Challenges in cancer survivorship - costs, inequalities and post-treatment follow-up (ICE Project)

Related staff: 
Dr Alison Pearce (former staff)
Dr Aileen Timmons (former staff)
Prof Linda Sharp (former staff)
Collaborators & co-investigators: 
Dr Pamela Gallagher, Dublin City University
Dr Michal Molcho, National University of Ireland Galway
Prof Ciaran O’Neill, National University of Ireland Galway
Dr Audrey Thomas, National University of Ireland Galway
Dr Leigh-Ann Sweeney, National University of Ireland Galway
Funding source: 
Health Research Board

Due to population ageing and trends in risk factors, the number of people diagnosed with cancer is growing. Survival for many cancers has improved over the last 20 to 30 years. Together these trends mean that an increasing number of people are living in Ireland with or beyond cancer.  As cancer treatments improve, people with cancer are able to complete primary treatment and resume their everyday activities – transitioning from ‘patient’ to ‘survivor’.  However, many survivors experience ongoing physical, cognitive and emotional issues and have continuing needs for medical and non-medical support and care.

This research programme aims to investigate three emerging areas which present particular challenges to the health services and society in relation to cancer survivorship:

  1. Acceptability, preferences and costs of alternative models of follow-up care for survivors of colorectal and prostate cancer
  2. Workforce participation and productivity losses in cancer survivors
  3. Inequalities in clinical and patient-reported outcomes between rural and urban cancer survivors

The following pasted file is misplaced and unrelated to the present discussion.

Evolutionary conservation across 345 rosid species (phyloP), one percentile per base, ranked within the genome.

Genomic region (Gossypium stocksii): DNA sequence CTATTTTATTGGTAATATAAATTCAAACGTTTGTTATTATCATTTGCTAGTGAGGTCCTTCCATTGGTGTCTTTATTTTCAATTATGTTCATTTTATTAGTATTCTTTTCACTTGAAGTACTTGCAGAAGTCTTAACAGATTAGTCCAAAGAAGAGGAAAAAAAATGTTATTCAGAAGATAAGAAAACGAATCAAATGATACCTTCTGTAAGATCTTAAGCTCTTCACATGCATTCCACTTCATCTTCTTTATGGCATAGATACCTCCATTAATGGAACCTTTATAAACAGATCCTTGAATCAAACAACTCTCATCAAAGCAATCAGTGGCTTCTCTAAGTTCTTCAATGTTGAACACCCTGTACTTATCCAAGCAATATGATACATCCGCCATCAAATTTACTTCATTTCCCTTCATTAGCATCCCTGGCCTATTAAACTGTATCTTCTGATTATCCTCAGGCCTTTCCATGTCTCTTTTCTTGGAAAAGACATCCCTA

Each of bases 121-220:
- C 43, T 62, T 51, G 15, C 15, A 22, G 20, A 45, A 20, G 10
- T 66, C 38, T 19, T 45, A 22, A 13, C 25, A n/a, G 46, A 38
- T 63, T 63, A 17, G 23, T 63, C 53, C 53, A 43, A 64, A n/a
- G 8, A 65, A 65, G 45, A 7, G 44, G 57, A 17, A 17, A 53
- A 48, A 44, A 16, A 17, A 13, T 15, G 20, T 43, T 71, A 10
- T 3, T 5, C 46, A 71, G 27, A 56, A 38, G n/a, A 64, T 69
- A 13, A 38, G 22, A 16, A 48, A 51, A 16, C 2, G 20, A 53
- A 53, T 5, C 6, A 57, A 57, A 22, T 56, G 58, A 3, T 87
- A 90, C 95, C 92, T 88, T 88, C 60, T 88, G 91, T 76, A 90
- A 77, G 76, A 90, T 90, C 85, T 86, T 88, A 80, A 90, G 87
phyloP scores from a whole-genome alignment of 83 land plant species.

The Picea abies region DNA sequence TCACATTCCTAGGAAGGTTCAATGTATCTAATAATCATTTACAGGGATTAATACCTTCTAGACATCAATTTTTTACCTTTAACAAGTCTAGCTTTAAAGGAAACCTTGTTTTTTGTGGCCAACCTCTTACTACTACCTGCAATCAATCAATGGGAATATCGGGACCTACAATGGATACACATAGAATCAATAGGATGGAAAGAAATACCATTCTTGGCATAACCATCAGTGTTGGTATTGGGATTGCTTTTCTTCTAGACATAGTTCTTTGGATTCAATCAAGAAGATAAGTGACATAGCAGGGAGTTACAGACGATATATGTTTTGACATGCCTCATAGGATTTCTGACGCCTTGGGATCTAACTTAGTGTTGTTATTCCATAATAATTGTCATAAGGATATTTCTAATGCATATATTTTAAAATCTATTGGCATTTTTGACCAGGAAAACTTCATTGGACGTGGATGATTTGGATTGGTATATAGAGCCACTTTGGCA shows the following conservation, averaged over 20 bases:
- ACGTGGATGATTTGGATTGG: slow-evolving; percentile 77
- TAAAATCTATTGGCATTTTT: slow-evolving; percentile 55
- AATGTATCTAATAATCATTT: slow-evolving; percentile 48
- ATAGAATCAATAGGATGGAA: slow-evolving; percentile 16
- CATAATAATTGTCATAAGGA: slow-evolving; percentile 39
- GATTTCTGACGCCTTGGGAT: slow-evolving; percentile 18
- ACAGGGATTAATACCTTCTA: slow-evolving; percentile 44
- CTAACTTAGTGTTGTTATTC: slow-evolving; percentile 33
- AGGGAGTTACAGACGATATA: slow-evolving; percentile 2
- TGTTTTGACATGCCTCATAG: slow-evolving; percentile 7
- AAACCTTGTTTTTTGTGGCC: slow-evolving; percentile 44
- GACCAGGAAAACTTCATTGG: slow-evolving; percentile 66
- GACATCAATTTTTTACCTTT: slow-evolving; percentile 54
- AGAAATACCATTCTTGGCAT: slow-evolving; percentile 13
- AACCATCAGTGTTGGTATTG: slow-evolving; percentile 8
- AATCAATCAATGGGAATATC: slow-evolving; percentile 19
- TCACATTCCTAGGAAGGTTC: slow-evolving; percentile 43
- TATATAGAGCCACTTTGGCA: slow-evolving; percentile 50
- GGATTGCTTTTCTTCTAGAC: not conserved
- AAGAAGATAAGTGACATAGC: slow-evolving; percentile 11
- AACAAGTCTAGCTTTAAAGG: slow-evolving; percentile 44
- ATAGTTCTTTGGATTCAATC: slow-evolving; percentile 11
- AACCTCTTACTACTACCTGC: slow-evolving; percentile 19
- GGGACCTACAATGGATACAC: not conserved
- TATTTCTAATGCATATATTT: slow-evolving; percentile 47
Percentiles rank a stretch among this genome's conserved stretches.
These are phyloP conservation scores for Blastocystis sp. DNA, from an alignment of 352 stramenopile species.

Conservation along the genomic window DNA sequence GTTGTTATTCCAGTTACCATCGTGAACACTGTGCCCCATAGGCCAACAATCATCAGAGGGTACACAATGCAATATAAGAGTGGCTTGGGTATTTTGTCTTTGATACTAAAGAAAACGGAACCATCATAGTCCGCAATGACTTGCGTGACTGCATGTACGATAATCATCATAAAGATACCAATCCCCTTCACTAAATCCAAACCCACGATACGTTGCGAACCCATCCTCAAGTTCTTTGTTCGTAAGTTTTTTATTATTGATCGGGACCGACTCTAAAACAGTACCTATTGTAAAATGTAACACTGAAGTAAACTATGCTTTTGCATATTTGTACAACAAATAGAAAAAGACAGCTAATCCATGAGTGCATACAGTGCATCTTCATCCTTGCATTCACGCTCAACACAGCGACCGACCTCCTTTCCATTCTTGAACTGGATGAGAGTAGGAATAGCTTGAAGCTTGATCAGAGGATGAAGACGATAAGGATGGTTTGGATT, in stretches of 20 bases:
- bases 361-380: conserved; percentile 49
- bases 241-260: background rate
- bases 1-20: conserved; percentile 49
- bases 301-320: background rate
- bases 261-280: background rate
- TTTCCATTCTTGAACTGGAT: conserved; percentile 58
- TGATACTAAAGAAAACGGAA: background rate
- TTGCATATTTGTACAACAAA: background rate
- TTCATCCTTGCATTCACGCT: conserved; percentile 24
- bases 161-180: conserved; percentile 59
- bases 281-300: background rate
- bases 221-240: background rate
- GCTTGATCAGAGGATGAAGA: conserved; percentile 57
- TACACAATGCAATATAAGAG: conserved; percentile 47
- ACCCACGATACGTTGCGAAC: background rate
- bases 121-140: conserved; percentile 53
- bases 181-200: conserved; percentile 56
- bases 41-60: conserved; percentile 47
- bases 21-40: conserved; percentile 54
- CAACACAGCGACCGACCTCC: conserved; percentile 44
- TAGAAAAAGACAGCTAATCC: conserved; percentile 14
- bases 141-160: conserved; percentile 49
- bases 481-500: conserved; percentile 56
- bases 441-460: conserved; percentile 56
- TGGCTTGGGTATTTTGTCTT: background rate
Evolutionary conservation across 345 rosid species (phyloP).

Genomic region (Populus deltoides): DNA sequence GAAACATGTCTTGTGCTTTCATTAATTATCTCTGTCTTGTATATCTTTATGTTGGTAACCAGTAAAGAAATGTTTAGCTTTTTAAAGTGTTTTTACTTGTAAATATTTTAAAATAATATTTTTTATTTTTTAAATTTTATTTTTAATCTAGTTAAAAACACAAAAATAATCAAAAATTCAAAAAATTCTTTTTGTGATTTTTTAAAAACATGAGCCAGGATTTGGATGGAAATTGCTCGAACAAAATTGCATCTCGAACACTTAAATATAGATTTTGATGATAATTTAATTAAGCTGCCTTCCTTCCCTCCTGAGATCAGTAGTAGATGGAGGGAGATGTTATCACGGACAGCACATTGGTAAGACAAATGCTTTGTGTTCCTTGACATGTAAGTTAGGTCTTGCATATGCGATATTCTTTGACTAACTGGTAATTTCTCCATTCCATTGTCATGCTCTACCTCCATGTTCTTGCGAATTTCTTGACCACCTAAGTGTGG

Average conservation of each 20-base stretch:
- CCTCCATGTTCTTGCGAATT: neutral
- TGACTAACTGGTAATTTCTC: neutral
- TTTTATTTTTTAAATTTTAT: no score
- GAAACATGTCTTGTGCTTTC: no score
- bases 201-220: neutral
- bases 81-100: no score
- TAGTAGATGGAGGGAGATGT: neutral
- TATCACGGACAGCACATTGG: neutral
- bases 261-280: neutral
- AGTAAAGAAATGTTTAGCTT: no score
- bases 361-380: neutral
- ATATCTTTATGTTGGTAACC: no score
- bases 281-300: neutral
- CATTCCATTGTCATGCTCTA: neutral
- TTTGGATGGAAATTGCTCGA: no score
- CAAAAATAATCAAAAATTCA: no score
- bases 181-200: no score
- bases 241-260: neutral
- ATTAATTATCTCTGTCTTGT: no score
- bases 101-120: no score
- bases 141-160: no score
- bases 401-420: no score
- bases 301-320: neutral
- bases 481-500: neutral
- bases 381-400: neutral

The programme is being undertaken by three HRB Interdisciplinary Capacity Enhancement (ICE) Award research fellows specialising in different methodologies – epidemiology, health economics and health services research/psycho-oncology.  They will use a range of research methods to address the study aims, including literature reviews, surveys, qualitative interviews with patients and care providers, and health economic modelling.

This programme addresses a number of key challenges to the health care system in providing appropriate and adequate care to cancer survivors.  It will:

  • provide information about the best way to structure follow-up services for those who have completed their cancer treatment;
  • Inform decision-makers about the most cost efficient way to provide these follow up services;
  • Quantify the lost productivity following cancer and its treatments;
  • Identify differences in the survivorship needs of individuals and services provided in rural and urban communities.
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